Right?!?! I thought so. I know that jumping up on the kitchen counter in my bare feet pounding my chest like a gorilla is probably going to make it on television. 

TVGuide.com: You must have watched a bunch of these reality shows before.
Jim:
I've always been a fan. I love Mark Burnett's stuff, I think he's like a genius. I studied the original Apprentice and the characters. There's a lot more strategy in it than people were utilizing, so I kind of made it my business to solve, if you will, the Apprentice game. Of course, I have the utmost respect for Martha Stewart — I was like, "What an opportunity to work for her!" — so add that into the mix. A lot of the people who get voted out early are very capable — Jeff is almost a genius — but that doesn't mean you're going to win. I also studied and realized that since you have to live with these people, there is an opportunity there to exploit living with them. There's a ton of alcohol, and as a bartender, I'm very capable of making drinks for people, which you may have seen me doing occasionally.

TVGuide.com: It's all about convenience!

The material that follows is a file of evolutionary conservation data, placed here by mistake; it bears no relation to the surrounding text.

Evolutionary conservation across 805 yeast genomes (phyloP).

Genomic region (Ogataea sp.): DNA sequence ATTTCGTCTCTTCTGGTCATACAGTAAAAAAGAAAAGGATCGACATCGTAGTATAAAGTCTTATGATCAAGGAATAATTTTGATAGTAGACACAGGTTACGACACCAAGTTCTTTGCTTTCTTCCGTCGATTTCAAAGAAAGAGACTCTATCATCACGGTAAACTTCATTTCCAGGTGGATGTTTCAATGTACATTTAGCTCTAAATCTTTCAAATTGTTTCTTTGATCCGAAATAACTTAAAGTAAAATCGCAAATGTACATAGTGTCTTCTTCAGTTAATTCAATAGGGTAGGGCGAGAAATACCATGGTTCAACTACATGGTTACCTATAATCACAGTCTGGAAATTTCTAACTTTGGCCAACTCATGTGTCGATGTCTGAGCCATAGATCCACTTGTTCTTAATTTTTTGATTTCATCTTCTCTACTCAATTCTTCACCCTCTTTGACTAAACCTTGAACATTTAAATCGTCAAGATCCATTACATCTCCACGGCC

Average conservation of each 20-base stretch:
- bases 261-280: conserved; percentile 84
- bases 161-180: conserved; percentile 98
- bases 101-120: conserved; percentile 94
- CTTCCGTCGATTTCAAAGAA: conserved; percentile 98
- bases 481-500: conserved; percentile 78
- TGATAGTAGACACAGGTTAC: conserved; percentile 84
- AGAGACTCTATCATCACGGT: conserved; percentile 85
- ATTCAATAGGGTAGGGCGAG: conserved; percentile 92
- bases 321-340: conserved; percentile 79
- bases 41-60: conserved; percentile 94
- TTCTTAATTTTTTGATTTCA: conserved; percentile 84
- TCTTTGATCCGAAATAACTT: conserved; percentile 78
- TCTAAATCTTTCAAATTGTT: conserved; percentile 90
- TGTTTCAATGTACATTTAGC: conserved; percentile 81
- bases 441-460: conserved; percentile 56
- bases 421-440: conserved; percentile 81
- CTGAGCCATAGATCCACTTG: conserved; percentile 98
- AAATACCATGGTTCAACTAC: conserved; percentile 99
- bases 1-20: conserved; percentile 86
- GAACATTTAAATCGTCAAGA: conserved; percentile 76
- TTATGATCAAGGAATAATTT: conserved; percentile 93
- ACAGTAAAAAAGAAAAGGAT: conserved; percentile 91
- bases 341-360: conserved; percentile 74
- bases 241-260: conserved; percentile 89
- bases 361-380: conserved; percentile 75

Jim:
Convenience, yes! I'm kind of like a camel when it comes to alcohol, in that I can perform pretty well the next day. If you noticed on the last task, Howie... not so much.

TVGuide.com: Or Ryan.
Jim:
Ha-ha! It's like, "I'm not trying to get anyone drunk, but if I'm going to drink with you and we have to perform on the task, I'm going to be able to do my job." I can handle it. There's all these little things they didn't show. I was doing sit-ups in my room and doing Cape Fear-Robert De Niro lines to Ryan. He was cracking up, and it was driving the women crazy, like "Is this guy nuts?!" That never made it on the air, but it was all part of the strategy. Don't get me wrong, I'm a family man — I've got a beautiful 5-year-old daughter and a 6-month-old. Family is the most important thing to me.

TVGuide.com: Do you have all this energy when you're home with them, or are you a little calmer?
Jim:
[Laughs] I'm calm. 

TVGuide.com: Because I think I need whatever it is you're on.
Jim:
I'm on life, man. I've always had energy. My 5-year-old daughter, she's just like me, I see myself in her. She's constantly drawing, constantly writing, and that's the same way I was. I don't think I've lost that. I think I have a little of ADHD or hyperactivity, which sometimes works to my benefit. 

TVGuide.com: Are there times that it doesn't? Times when you wish you hadn't said certain things?
Jim: